As first media engagement and training climaxes in South Africa
A three-day media engagement and training for journalists and tax communicators from 21 countries in Africa, including Liberia, has climaxed in Johannesburg, South Africa, with a call to strengthening the relationship between Revenue Authorities (RAs) and the media to enhance tax compliance and domestic resource mobilization.
A good relationship between the media and RAs in countries on the continent will not only help to tell the African taxation stories, but will also certainly increase tax awareness and compliance, and boost revenue to enhance impactful development, attendees were told.
Seventy-two (72) participants (representing 20 revenue authorities and 41 news media agencies) formed part of the unique engagement, held under the auspices of the African Tax Administrative Forum (ATAF).
The Daily Observer’s Joaquin Sendolo and Davis Yates, FrontPage Africa’s Lennart Dodoo, as well as the Communications, Media and Public Affairs Manager of the Liberia Revenue Authority (LRA), D. Kaihenneh Sengbeh represented Liberia.
LRA Commissioner General Elfrieda Stewart Tamba is a Governing Council Member of ATAF and was instrumental in Liberia’s participation. CG Tamba has meanwhile congratulated the Liberian participants and urged them to put to practice the knowledge acquired in the best interest of Liberia.
During the three-day interactive engagements, both journalists and communication managers from RAs discussed the challenges they respectively face in the discharge of their duties, the hurdles they encounter with each other, and agreed on a way forward in enhancing their relationship.
Participants realized that both the media and the RAs work in the best interests of the public for national development.
The engagement catalogued several challenges including too many bureaucracies journalists face in getting information or responses on issues from RAs, lack of trust in media practitioners by RAs, use of technical jargons/languages in discussing tax matters with the media, lack of specialization in tax reporting among journalists, limited knowledge of Communication Officers on technical tax issues, among others.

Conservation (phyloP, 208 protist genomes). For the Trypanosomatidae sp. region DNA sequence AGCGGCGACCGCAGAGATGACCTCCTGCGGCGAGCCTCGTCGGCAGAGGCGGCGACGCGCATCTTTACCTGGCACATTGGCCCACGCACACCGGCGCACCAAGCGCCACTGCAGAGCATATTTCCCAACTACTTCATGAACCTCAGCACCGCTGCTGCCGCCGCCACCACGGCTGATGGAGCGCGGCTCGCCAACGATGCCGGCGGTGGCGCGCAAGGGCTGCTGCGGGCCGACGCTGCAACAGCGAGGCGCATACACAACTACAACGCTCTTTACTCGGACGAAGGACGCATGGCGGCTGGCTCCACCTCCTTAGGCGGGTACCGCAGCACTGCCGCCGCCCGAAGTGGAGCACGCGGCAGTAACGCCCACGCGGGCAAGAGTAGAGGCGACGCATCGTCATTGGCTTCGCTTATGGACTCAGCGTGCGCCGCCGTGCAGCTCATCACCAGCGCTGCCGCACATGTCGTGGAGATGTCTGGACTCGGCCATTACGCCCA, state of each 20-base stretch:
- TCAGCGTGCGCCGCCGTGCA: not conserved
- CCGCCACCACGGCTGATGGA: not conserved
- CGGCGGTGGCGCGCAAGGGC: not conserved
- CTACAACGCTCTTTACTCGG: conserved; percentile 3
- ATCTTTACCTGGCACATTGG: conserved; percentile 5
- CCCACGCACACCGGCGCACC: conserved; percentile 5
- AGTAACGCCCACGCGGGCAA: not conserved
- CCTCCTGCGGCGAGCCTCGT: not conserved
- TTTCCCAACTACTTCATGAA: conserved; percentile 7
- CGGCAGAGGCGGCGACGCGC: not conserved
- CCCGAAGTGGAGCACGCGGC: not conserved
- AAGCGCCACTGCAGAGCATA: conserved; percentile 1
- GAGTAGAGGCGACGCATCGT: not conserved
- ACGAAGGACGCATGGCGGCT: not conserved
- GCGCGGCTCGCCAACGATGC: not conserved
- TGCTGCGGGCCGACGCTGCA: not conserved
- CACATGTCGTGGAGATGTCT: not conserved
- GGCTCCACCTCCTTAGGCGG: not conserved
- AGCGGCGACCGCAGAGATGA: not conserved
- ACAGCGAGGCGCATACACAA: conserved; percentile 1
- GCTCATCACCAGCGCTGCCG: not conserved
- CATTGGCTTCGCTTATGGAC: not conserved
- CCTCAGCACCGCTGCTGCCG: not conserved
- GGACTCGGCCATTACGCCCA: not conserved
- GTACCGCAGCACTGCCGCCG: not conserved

In addressing these challenges, participants stressed the need for RAs to open their doors to the media and build mutual relationships in disseminating tax and related information to the public.
They further called for more similar engagements and underscored training needs for both tax communicators and the media to empower them effectively to play their respective roles.
The engagement resolved on few next steps to be facilitated by ATAF including the formation of a network comprising tax communicators and tax reporters, the creation of a toolkit on tax reporting, the conduct of training at both ends and the sharing of ATAF’s events information and other tax matters, where applicable, with journalists and tax communicators.
Facilitated by Fiona Musana of Uganda and moderated by ATAF Communications Manager Romeo Nkoulou Ella, the event was intended to bridge the gap between RAs and journalists to ensure that taxpayers are adequately informed by the RAs through the mainstream media.
ATAF believes that when citizens are better and adequately informed (through the media) they tend to become tax compliant which would ensure revenue growth to facilitate national development.
The engagement, among others, focused on how Africa is addressing priority tax issues at the local and international levels and how the media can positively impact the work of tax administrations.
Making her closing remarks Mary Baine, head of International Tax and Technical Assistance, applauded participants for showing up and taking a keen interest in the March 26-29 event. She urged them to remain engaged and assured ATAF’s unending commitment to working with media and tax authorities in improving taxation on the continent.
ATAF was inspired by the deliberations at the “International Conference on Taxation, State Building and Capacity Development in Africa” held in Pretoria, South Africa from 28 – 29 August 2008. Commissioners, Senior Tax Administrators and Policy Makers from 28 African countries resolved to work towards the establishment of ATAF.
Headquartered in South Africa, ATAF was thus established in order to create a platform to promote and facilitate mutual cooperation among African Tax Administrations and other relevant and interested stakeholders with the aim of improving the efficiency of their tax legislation and administration.
It was a program that reflected African needs and strategies, and the work and program priorities of the Forum were driven and managed by African countries, with the support of donor agencies, other tax administrations, and international organizations.